8_Organizational Structure

8_Organizational Structure - Macro Week Macro Week Macro OB...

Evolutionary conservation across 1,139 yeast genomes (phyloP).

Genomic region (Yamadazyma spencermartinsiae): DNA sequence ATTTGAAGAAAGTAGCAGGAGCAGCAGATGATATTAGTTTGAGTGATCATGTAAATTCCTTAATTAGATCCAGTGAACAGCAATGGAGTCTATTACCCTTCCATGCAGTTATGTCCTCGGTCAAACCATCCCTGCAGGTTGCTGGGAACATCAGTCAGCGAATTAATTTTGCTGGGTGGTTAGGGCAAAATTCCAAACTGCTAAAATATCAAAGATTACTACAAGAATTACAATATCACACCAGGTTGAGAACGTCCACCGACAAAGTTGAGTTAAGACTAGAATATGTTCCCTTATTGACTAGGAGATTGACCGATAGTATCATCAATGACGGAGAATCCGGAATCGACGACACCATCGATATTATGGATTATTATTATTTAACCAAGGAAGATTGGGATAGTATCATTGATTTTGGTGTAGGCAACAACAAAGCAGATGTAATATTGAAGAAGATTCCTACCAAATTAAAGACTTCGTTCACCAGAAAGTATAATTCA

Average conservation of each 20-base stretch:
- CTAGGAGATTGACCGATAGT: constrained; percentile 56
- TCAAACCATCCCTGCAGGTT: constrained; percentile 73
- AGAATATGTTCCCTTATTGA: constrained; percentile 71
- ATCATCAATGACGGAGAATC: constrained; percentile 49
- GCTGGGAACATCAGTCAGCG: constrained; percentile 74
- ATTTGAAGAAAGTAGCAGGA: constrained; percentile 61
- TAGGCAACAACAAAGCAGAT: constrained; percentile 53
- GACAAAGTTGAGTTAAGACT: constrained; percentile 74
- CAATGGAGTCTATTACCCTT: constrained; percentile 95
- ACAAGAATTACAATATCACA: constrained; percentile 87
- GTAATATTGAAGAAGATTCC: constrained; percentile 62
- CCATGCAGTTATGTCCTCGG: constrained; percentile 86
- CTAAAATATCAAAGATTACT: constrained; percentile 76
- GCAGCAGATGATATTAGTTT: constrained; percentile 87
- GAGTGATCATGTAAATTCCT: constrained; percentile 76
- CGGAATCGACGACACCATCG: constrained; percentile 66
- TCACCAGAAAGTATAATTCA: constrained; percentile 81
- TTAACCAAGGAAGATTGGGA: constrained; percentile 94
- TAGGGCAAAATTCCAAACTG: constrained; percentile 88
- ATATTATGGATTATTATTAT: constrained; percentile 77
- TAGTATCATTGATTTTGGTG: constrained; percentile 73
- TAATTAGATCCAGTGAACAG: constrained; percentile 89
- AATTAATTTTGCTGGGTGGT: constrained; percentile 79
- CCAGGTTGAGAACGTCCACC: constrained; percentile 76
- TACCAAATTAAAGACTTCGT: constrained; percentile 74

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Unformatted text preview: Macro Week Macro Week Macro OB Org Structure Large Scale Change (Frost) Culture Organizational Structure & Organizational Structure & Design Organizational Structure ­ the way individuals and groups are arranged with respect to the tasks they perform. Organizational Design ­ the process of coordinating these structural elements in the most effective manner. What Determines Organizational Structure? To what degree are tasks subdivided into separate jobs? On what basis will jobs be grouped together? To whom do individuals and groups report? How many individuals can a manager efficiently and effectively direct? Where does decision­making authority lie? To what degree will there be rules and regulations to direct employees and managers? MECHANISTIC VERSUS ORGANIC DESIGNS: A SUMMARY Structure Dimension Mechanistic Organic Stability Change unlikely Change likely Specialization Many specialists Many generalists Formal rules Rigid rules Considerable flexibility Centralized in few top people Decentralized, diffused throughout the organization Authority 10 Two Sample Organizational Charts Bureaucracy Chief Executive Relatively narrow span of control Simple Structure Chief Executive Relatively wide span of control 5 Organizational Design: Classical Organizational Design: Classical Approach Formal Hierarchy Clear Rules Specialization of Labor Highly Routine Tasks Impersonal Atmosphere * I.e. Frederick Taylor, Max Weber, Ford Assembly Line Functional Organizational Structure Organizes employees around specific knowledge or other resources (marketing, production) CEO CEO Finance Production Marketing Divisional Structure Organizes employees around outputs, clients, or geographic areas CEO Consumer Products Lighting Products Medical Systems Matrix Structure (Project­based) Employees ( )are temporarily assigned to a specific project team and have a permanent functional unit CEO Engineering Project A Manager Project B Manager Project C Project Manager Marketing Design The Virtual (Network) The Virtual (Network) Organization Advertising Agency Independent R & D Consulting Firm Executive Group Factories in South Korea Commissioned Sales Representatives Emergence of Structure Emergence of Structure Example Forces for Change Forces for Change International trade industry shifts (e.g. BP, “Beyond Petroleum) economic conditions government regulation population trends technology production fluctuations increased knowledge crisis felt need Forcefield Analysis Forces Resisting Change Differing perceptions of the importance of new products products Bureaucratic inertia of the large computer manufacturer Social disruption caused by breaking up old work groups Competition from Asian firms Desired Position Employee fears about adapting to new production technologies Introduction of greater factory automation Forces Supporting Change Present Position Sense of crisis in company and industry Frost Case Frost Case 1. 2. 3. What were the forces driving Chad Frost to adopt new technology? What were forces opposing the adoption of new technology? What were strengths and weaknesses in Frost’s preparation for adopting new technology? What are the key problem areas that must be addressed in any implementation strategy? Beer’s Framework: Are you ready Beer for change? 1. 2. 3. 4. Sufficient level of dissatisfaction with status quo? Fully articulated model of what organization will become? Fully defined process from moving from present state to desired future? Cost of change? 1, 2, & 3 > 4? Minimizing Resistance to Change Communication Communication Highest priority and first strategy for change Improves urgency to change Reduces uncertainty (fear of unknown) Problems ­­ time consuming and costly Minimizing Resistance to Change Communication Communication Training Provides new knowledge and skills Includes coaching and action learning Helps break old routines and adopt new roles Problems ­­ potentially time consuming and costly Minimizing Resistance to Change Communication Communication Increases ownership of change Helps saving face and reducing fear of unknown Includes task forces Problems ­­ time­ consuming, potential conflict Training Employee Employee Involvement Involvement Minimizing Resistance to Change Communication Communication When communication, training, and involvement do not resolve stress Potential benefits Training Employee Employee Involvement Involvement More motivation to change Stress Stress Management Management Less fear of unknown Fewer direct costs Problems ­­ time­ consuming, expensive, doesn’t help everyone Minimizing Resistance to Change Communication Communication Training Employee Employee Involvement Involvement When people clearly lose something and won’t otherwise support change Stress Stress Management Management Influence by exchange­­ reduces direct costs Negotiation Problems • Expensive • Increases compliance, not commitment Minimizing Resistance to Change Communication Communication Training Employee Employee Involvement Involvement When all else fails Assertive influence Stress Stress Management Management Firing people ­­ radical form of “unlearning” Negotiation Problems Coercion • Reduces trust • May create more subtle resistance Leading Change Leading Change Establish a sense of urgency Form a powerful guiding coalition Create a vision Communicate the vision Empower acting on the vision Plan and create short­term wins Consolidate and leverage change Institutionalize new approaches Kotter, 1996 Strategic Vision & Change Strategic Vision & Change Need a vision of the desired future state Minimizes employee fear of the unknown Clarifies role perceptions Change Agents Change Agents Change agents apply transformational leadership Help develop a vision Communicate the vision Act consistently with the vision Build commitment to the vision Also requires transactional leadership Aligning employee behavior through rewards, resources, feedback ,etc. Organizational Culture Defined Organizational Culture Defined Courtesy of VanCity The basic pattern of shared assumptions, values, and beliefs considered to be the correct way of thinking about and acting on problems and opportunities facing the organization. Elements of Organizational Culture Artifacts of Organizational Culture Physical Structures Language Rituals and Ceremonies Stories and Legends Beliefs Values Assumptions Organizational Culture Artifacts: Stories and Legends Artifacts: Stories and Legends Social prescriptions of desired (undesired) behavior Provides a realistic human side to expectations Most effective stories and legends: Describe real people Assumed to be true Known throughout the organization Are prescriptive Artifacts: Rituals and Ceremonies Artifacts: Rituals and Ceremonies Rituals programmed routines (eg., how visitors are greeted) Ceremonies planned activities for an audience (eg., award ceremonies) Artifacts: Organizational Artifacts: Organizational Language Words used to address people, describe customers, etc. Leaders use phrases and special vocabulary as cultural symbols eg. Container Store’s “Being Gumby” Language also found in subcultures eg. Whirlpool’s “PowerPoint culture” Artifacts: Physical Structures/Symbols Artifacts: Physical Structures/Symbols Building structure ­­ may shape and reflect culture Oakley’s “Interplanetary Headquarters” in Foothill Ranch, California Office design conveys cultural meaning Furniture, office size, wall hangings Strengthening Organizational Culture Founders and leaders Selection and socialization Strengthening Strengthening Organizational Culture Managing the cultural Network (e.g. NY Life) Culturally consistent rewards Stable workforce ...